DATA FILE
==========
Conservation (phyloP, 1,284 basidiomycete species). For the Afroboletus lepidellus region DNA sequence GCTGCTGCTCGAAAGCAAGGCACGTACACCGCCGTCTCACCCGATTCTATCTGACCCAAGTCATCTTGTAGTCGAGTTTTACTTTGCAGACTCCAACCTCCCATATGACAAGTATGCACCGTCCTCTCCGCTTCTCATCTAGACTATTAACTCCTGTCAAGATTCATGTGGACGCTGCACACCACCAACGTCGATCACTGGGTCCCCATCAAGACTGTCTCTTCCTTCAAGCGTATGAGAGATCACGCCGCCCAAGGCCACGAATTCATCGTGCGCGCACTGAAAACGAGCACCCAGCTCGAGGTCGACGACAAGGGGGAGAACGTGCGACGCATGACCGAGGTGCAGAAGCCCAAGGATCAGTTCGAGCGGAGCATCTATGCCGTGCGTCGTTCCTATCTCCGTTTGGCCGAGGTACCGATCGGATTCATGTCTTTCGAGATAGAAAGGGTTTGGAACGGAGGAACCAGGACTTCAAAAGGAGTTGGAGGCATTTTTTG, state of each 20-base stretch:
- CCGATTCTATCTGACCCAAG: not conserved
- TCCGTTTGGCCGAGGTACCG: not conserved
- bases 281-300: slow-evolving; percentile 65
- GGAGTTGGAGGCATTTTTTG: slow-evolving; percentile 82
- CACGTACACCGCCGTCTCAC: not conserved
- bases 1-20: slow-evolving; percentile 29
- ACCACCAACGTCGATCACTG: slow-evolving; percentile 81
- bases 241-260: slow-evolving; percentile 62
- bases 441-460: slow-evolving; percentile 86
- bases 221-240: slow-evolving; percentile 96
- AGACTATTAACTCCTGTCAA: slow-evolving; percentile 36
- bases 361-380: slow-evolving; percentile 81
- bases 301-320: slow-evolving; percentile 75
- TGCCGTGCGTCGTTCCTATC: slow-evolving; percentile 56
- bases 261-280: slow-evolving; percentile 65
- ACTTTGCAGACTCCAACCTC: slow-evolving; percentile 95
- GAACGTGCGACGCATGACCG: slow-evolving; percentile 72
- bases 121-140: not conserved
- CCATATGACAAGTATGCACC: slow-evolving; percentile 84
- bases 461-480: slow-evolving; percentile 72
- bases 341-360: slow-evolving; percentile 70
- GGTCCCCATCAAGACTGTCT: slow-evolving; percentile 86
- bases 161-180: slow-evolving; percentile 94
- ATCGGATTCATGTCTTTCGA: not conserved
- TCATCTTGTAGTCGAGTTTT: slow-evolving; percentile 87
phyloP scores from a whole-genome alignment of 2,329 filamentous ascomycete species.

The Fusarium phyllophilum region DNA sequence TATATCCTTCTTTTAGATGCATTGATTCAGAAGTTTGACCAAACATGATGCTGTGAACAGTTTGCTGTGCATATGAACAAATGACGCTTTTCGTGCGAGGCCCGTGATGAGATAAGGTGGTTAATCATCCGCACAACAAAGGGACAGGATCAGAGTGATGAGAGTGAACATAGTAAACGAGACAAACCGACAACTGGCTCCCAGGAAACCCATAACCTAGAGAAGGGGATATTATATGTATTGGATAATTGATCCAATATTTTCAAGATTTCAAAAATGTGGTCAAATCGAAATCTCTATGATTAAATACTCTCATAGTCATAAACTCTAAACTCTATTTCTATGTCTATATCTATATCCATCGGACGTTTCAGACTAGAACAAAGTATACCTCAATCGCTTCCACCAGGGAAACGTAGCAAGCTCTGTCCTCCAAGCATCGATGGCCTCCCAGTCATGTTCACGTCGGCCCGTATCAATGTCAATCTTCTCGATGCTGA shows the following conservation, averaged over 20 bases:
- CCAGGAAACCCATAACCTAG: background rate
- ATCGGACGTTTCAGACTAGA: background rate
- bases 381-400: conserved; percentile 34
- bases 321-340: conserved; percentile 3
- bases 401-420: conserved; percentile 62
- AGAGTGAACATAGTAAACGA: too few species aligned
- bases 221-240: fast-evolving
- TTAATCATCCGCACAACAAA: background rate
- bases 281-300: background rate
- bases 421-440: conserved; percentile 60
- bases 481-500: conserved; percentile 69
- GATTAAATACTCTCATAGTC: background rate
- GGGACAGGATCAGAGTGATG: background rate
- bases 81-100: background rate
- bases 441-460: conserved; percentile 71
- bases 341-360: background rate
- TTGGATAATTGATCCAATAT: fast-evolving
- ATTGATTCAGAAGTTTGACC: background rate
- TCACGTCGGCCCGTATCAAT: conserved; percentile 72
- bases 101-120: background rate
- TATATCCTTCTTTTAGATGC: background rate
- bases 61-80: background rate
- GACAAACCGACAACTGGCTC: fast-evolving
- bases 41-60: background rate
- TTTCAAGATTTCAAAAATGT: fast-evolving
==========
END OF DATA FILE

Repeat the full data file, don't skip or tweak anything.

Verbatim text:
Conservation (phyloP, 1,284 basidiomycete species). For the Afroboletus lepidellus region DNA sequence GCTGCTGCTCGAAAGCAAGGCACGTACACCGCCGTCTCACCCGATTCTATCTGACCCAAGTCATCTTGTAGTCGAGTTTTACTTTGCAGACTCCAACCTCCCATATGACAAGTATGCACCGTCCTCTCCGCTTCTCATCTAGACTATTAACTCCTGTCAAGATTCATGTGGACGCTGCACACCACCAACGTCGATCACTGGGTCCCCATCAAGACTGTCTCTTCCTTCAAGCGTATGAGAGATCACGCCGCCCAAGGCCACGAATTCATCGTGCGCGCACTGAAAACGAGCACCCAGCTCGAGGTCGACGACAAGGGGGAGAACGTGCGACGCATGACCGAGGTGCAGAAGCCCAAGGATCAGTTCGAGCGGAGCATCTATGCCGTGCGTCGTTCCTATCTCCGTTTGGCCGAGGTACCGATCGGATTCATGTCTTTCGAGATAGAAAGGGTTTGGAACGGAGGAACCAGGACTTCAAAAGGAGTTGGAGGCATTTTTTG, state of each 20-base stretch:
- CCGATTCTATCTGACCCAAG: not conserved
- TCCGTTTGGCCGAGGTACCG: not conserved
- bases 281-300: slow-evolving; percentile 65
- GGAGTTGGAGGCATTTTTTG: slow-evolving; percentile 82
- CACGTACACCGCCGTCTCAC: not conserved
- bases 1-20: slow-evolving; percentile 29
- ACCACCAACGTCGATCACTG: slow-evolving; percentile 81
- bases 241-260: slow-evolving; percentile 62
- bases 441-460: slow-evolving; percentile 86
- bases 221-240: slow-evolving; percentile 96
- AGACTATTAACTCCTGTCAA: slow-evolving; percentile 36
- bases 361-380: slow-evolving; percentile 81
- bases 301-320: slow-evolving; percentile 75
- TGCCGTGCGTCGTTCCTATC: slow-evolving; percentile 56
- bases 261-280: slow-evolving; percentile 65
- ACTTTGCAGACTCCAACCTC: slow-evolving; percentile 95
- GAACGTGCGACGCATGACCG: slow-evolving; percentile 72
- bases 121-140: not conserved
- CCATATGACAAGTATGCACC: slow-evolving; percentile 84
- bases 461-480: slow-evolving; percentile 72
- bases 341-360: slow-evolving; percentile 70
- GGTCCCCATCAAGACTGTCT: slow-evolving; percentile 86
- bases 161-180: slow-evolving; percentile 94
- ATCGGATTCATGTCTTTCGA: not conserved
- TCATCTTGTAGTCGAGTTTT: slow-evolving; percentile 87
phyloP scores from a whole-genome alignment of 2,329 filamentous ascomycete species.

The Fusarium phyllophilum region DNA sequence TATATCCTTCTTTTAGATGCATTGATTCAGAAGTTTGACCAAACATGATGCTGTGAACAGTTTGCTGTGCATATGAACAAATGACGCTTTTCGTGCGAGGCCCGTGATGAGATAAGGTGGTTAATCATCCGCACAACAAAGGGACAGGATCAGAGTGATGAGAGTGAACATAGTAAACGAGACAAACCGACAACTGGCTCCCAGGAAACCCATAACCTAGAGAAGGGGATATTATATGTATTGGATAATTGATCCAATATTTTCAAGATTTCAAAAATGTGGTCAAATCGAAATCTCTATGATTAAATACTCTCATAGTCATAAACTCTAAACTCTATTTCTATGTCTATATCTATATCCATCGGACGTTTCAGACTAGAACAAAGTATACCTCAATCGCTTCCACCAGGGAAACGTAGCAAGCTCTGTCCTCCAAGCATCGATGGCCTCCCAGTCATGTTCACGTCGGCCCGTATCAATGTCAATCTTCTCGATGCTGA shows the following conservation, averaged over 20 bases:
- CCAGGAAACCCATAACCTAG: background rate
- ATCGGACGTTTCAGACTAGA: background rate
- bases 381-400: conserved; percentile 34
- bases 321-340: conserved; percentile 3
- bases 401-420: conserved; percentile 62
- AGAGTGAACATAGTAAACGA: too few species aligned
- bases 221-240: fast-evolving
- TTAATCATCCGCACAACAAA: background rate
- bases 281-300: background rate
- bases 421-440: conserved; percentile 60
- bases 481-500: conserved; percentile 69
- GATTAAATACTCTCATAGTC: background rate
- GGGACAGGATCAGAGTGATG: background rate
- bases 81-100: background rate
- bases 441-460: conserved; percentile 71
- bases 341-360: background rate
- TTGGATAATTGATCCAATAT: fast-evolving
- ATTGATTCAGAAGTTTGACC: background rate
- TCACGTCGGCCCGTATCAAT: conserved; percentile 72
- bases 101-120: background rate
- TATATCCTTCTTTTAGATGC: background rate
- bases 61-80: background rate
- GACAAACCGACAACTGGCTC: fast-evolving
- bases 41-60: background rate
- TTTCAAGATTTCAAAAATGT: fast-evolving